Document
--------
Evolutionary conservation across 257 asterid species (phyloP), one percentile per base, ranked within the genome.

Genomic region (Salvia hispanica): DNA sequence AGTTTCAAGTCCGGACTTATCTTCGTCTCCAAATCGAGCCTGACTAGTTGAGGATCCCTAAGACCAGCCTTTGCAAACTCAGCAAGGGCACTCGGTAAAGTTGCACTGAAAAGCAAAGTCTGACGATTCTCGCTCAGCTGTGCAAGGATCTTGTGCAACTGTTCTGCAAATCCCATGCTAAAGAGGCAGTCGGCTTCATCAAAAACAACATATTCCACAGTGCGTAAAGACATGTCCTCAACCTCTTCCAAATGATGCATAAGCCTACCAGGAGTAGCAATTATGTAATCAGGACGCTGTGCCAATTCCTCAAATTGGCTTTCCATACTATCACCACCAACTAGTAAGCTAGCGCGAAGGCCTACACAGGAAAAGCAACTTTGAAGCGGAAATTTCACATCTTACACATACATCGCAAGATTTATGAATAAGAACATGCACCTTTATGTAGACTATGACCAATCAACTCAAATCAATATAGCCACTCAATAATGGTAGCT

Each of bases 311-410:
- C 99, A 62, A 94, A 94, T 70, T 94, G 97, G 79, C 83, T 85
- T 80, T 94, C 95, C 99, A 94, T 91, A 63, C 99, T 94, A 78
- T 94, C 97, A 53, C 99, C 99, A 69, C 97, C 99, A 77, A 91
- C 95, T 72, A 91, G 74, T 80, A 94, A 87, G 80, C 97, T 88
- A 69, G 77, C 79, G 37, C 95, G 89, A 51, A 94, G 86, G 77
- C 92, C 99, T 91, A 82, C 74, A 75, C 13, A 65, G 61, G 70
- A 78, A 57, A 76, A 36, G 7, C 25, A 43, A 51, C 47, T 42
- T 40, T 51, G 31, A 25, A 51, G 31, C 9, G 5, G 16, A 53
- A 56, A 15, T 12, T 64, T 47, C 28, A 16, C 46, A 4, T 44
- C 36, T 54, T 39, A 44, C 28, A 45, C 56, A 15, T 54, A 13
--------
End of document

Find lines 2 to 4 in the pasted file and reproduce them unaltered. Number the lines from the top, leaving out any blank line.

Genomic region (Salvia hispanica): DNA sequence AGTTTCAAGTCCGGACTTATCTTCGTCTCCAAATCGAGCCTGACTAGTTGAGGATCCCTAAGACCAGCCTTTGCAAACTCAGCAAGGGCACTCGGTAAAGTTGCACTGAAAAGCAAAGTCTGACGATTCTCGCTCAGCTGTGCAAGGATCTTGTGCAACTGTTCTGCAAATCCCATGCTAAAGAGGCAGTCGGCTTCATCAAAAACAACATATTCCACAGTGCGTAAAGACATGTCCTCAACCTCTTCCAAATGATGCATAAGCCTACCAGGAGTAGCAATTATGTAATCAGGACGCTGTGCCAATTCCTCAAATTGGCTTTCCATACTATCACCACCAACTAGTAAGCTAGCGCGAAGGCCTACACAGGAAAAGCAACTTTGAAGCGGAAATTTCACATCTTACACATACATCGCAAGATTTATGAATAAGAACATGCACCTTTATGTAGACTATGACCAATCAACTCAAATCAATATAGCCACTCAATAATGGTAGCT

Each of bases 311-410:
- C 99, A 62, A 94, A 94, T 70, T 94, G 97, G 79, C 83, T 85